The Philadelphia skyline is really something special. There's nothing like the first sight of it on a trip home, at least to me. If you feel the same, you'll want to dive into my colleague Julia Terruso's story on how the city's skyline has transformed over the past few decades, and what it says about Philly. On a more serious note, this morning we've got a look at the troubling findings of a new climate report and what it means for our region, plus news on the effects of water contamination in Bucks and Montgomery Counties.
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As the story goes, it was a gentleman's agreement that kept Philadelphia buildings shorter than William Penn's hat atop City Hall until 1985.
The city skyline has changed rapidly ever since, from the towers at Liberty Place to the Comcast Technology Center opening next year. Its evolution reflects the city's shifting story as clearly a skyscraper's blue glass windows reflect the sun.
Want to get a nice look at our ever-changing skyline? Don't miss the 10 best places to view it around town.
The subtle, less distinct turn of the seasons in our region is just one of the multiple visible signs of climate change that will continue to impact the Northeast, according to a new national climate assessment.
The report found the Northeast is among the areas most heavily impacted by rising temperatures, effects of which will include sea level rise along the coast, less snowpack, more rain, and more deaths from extreme heat.
The Trump administration released the Congress-mandated assessment over the Thanksgiving holiday weekend. Environmental groups claimed the timing was intended to bury the sweeping report.
First results are in after residents in Bucks and Montgomery Counties participated in a blood-testing program because their drinking water was contaminated by chemicals on nearby military bases.
The averaged results mailed to the 235 residents in Horsham, Warminster, and Warrington Townships who participated show a dramatically higher presence of some chemicals in their blood than the general U.S. population.
The letter, sent by the Pennsylvania Department of Health, offers a first look at the potential health effects of the water contamination on more than 70,000 residents in the affected towns before a full report is released.
What you need to know today
Police have identified the four victims killed in an execution-style quadruple homicide in West Philadelphia last week, including two sisters and two men who considered themselves stepbrothers. Police are still working to identify suspects and a motive.
Disgraced former Pennsylvania Attorney General Kathleen G. Kane has exhausted her legal options and must begin serving her jail sentence after the Pennsylvania Supreme Court refused to hear her appeal Monday.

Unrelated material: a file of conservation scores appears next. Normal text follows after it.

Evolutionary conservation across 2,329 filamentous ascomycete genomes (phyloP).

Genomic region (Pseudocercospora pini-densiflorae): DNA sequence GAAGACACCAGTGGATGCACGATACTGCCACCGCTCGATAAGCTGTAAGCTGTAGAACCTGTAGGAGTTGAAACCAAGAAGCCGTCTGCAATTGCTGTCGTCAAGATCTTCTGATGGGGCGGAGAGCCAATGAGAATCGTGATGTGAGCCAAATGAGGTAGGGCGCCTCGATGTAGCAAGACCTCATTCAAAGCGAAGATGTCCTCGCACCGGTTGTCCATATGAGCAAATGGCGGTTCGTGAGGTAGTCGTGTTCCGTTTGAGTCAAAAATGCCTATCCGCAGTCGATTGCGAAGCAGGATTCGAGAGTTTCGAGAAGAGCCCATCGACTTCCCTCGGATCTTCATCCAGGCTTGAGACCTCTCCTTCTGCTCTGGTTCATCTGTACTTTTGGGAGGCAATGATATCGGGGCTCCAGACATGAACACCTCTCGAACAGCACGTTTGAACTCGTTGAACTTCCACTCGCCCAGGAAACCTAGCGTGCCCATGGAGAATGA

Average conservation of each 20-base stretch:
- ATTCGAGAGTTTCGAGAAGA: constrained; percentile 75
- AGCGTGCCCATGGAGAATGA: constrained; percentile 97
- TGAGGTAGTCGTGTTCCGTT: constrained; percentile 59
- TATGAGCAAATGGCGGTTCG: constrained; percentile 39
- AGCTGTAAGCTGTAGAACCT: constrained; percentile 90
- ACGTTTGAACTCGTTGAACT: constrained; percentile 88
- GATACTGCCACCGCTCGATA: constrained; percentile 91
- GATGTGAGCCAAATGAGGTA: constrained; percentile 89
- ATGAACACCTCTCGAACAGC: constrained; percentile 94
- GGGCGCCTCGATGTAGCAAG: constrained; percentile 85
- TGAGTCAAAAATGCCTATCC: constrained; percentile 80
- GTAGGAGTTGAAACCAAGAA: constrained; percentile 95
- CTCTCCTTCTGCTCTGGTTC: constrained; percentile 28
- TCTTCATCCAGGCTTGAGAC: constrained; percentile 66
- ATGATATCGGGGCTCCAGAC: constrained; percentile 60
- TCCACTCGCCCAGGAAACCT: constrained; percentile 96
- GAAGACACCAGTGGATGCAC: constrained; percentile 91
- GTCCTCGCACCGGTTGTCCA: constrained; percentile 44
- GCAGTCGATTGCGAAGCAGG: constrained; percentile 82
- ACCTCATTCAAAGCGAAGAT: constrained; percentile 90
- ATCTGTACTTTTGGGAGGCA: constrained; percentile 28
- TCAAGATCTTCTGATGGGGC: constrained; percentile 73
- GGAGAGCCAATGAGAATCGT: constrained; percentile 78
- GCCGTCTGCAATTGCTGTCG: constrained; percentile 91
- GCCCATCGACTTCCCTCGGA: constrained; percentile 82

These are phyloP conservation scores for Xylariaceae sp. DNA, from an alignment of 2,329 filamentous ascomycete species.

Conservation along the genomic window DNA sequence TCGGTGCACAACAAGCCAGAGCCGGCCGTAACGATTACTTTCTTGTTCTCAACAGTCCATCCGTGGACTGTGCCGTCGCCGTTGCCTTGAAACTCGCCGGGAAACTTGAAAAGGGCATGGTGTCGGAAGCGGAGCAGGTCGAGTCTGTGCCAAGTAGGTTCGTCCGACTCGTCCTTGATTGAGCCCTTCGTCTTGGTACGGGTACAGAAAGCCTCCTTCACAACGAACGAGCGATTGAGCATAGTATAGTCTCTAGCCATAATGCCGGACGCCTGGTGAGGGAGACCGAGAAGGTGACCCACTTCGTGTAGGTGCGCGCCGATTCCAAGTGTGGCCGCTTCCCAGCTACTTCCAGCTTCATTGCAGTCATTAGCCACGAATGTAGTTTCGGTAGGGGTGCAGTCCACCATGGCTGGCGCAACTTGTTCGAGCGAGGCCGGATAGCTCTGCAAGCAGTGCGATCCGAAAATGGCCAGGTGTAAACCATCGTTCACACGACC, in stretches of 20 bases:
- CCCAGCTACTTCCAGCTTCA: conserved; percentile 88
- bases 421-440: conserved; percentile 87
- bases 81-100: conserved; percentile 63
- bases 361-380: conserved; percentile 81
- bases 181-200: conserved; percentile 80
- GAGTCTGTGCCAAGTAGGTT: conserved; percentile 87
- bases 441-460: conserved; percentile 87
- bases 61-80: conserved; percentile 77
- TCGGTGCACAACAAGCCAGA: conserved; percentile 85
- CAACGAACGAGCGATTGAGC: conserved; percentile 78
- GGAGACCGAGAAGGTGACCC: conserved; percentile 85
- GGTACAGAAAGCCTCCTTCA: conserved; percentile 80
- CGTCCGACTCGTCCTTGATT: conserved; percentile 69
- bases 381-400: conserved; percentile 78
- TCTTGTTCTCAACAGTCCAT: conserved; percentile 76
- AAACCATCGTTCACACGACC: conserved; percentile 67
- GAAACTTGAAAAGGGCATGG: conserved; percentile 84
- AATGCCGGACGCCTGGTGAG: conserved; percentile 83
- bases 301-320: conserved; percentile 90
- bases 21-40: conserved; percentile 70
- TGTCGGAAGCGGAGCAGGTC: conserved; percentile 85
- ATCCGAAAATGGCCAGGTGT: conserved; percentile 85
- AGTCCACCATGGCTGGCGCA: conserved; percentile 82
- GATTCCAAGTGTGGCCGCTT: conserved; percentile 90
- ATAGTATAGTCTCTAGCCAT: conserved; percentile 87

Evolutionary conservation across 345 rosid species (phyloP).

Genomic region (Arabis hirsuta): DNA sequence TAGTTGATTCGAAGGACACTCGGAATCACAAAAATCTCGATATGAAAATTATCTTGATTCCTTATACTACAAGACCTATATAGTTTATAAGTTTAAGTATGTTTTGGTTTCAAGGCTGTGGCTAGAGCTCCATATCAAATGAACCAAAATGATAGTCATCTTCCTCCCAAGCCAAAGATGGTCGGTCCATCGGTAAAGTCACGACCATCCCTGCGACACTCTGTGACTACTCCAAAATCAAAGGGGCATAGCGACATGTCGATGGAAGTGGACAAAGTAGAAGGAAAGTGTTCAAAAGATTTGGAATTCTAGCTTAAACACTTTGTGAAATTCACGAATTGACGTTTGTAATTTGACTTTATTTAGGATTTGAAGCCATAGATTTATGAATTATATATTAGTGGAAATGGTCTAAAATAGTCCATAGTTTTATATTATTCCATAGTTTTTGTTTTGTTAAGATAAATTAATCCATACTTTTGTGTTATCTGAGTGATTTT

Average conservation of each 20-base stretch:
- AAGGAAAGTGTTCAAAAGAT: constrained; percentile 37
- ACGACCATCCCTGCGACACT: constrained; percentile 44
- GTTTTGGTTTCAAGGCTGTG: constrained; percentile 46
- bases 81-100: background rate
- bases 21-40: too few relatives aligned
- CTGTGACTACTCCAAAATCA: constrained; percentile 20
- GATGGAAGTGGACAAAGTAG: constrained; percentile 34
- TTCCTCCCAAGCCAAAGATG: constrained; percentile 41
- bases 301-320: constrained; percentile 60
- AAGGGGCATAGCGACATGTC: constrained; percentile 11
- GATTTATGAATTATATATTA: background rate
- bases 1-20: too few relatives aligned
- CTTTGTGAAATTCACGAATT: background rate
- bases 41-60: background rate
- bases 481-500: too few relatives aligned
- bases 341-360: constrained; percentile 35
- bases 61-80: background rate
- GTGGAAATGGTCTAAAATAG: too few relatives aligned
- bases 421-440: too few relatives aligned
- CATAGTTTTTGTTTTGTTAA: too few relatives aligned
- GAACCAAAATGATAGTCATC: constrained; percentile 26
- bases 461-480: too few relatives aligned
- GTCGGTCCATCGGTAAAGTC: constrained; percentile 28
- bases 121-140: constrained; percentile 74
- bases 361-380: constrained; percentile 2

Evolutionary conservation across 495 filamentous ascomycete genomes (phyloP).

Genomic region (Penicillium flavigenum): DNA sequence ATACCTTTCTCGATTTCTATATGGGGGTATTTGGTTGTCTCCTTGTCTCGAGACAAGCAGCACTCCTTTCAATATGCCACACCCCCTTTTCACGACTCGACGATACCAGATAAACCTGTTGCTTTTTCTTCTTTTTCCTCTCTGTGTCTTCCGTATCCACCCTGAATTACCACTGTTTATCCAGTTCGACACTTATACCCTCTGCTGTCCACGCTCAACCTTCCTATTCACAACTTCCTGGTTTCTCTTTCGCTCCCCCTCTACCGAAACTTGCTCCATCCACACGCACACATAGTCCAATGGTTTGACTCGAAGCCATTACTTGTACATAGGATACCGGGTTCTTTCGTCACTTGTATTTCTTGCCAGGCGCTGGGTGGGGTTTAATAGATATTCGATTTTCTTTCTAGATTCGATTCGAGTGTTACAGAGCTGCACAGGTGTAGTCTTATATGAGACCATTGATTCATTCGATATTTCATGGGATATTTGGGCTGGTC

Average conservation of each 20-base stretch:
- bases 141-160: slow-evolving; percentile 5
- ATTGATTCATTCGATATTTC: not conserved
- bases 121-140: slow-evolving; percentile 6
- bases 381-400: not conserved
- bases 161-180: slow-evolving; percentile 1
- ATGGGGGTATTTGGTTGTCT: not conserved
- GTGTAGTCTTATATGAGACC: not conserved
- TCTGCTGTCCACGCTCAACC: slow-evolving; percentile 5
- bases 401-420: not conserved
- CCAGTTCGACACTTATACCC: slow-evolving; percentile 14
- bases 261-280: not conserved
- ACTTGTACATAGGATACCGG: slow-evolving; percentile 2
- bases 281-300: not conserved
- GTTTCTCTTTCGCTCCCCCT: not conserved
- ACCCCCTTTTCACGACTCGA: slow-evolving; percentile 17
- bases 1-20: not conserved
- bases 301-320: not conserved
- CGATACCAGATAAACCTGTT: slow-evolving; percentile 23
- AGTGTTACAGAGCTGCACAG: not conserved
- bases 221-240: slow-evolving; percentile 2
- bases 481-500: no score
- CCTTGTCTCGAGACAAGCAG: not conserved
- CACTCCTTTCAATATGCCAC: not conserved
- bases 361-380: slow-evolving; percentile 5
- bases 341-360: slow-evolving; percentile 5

It's ok to eat some romaine again, U.S. health officials said Monday. The romaine linked to an E. coli outbreak appears to be from California's Central Coast, and labels will soon mark romaine from safe regions.
This week Democrats who will soon control the U.S. House will have to vote on whether Nancy Pelosi should be the next House Speaker. Here's where Philadelphia area Democrats stand.
Eagles defensive back Malcolm Jenkins is calling for reforms to the city's money-bail system after helping to bail out nine Philadelphians before Thanksgiving.
Three boys, including an 8-year-old inside a house hit by a stray bullet, were injured in a street shooting Sunday night in West Philadelphia. State Rep. Joanna McClinton says the neighborhood is no longer safe for children.
Through Your Eyes | #OurPhilly
Too true, @mr_breig.
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Hucksters know you want to be in the room where it happens, so they're selling overpriced and sometimes fraudulent Hamilton tickets. Single tickets for its Philly run are not on sale yet, the Kimmel Center warns.
What can you get tickets to? Meek Mill's first tour since his release from prison. He'll stop at the new Met Philadelphia in March and tickets go on sale Friday.
The Penn Museum has a new addition bringing its collections to life — but it's no exhibit. It's a program for museum guides to lead tours through the treasures of their home countries.
You've never seen the Titanic like this: BalletX has turned the story of one woman's escape from the doomed ship into a modern dance.
The smoke from the California wildfires that traveled to Pennsylvania is a sign that the climate change apocalypse we fear is already here, writes arts reporter John Timpane.
A coalition of 20 African American pastors representing congregations across Philadelphia has voiced its opposition to the city's beverage tax, writing that it harms their communities and businesses.
What we’re reading
In light of his own experiences, Philadelphia rapper Meek Mill has published an essay for the New York Times advocating for prisoners' rights. It's a must-read.
For your morning inspiration: WHYY tells the story of two Bucks County men who teamed up to make it easier for those in recovery to find work.
Vox's analysis of the "birthday cake" flavor now found in everything from M&Ms to pretzels reads more like a rant against its ubiquity, which makes it way more fun.
Speaking of cake, if you've ever watched The Great British Baking Show, you'll want to get to know the guy who draws all those delicious-looking recipe illustrations via Vulture.
Your Daily Dose of | Giving
It’s Giving Tuesday, and one group of South Jersey women is making their mark with a cooperative giving circle.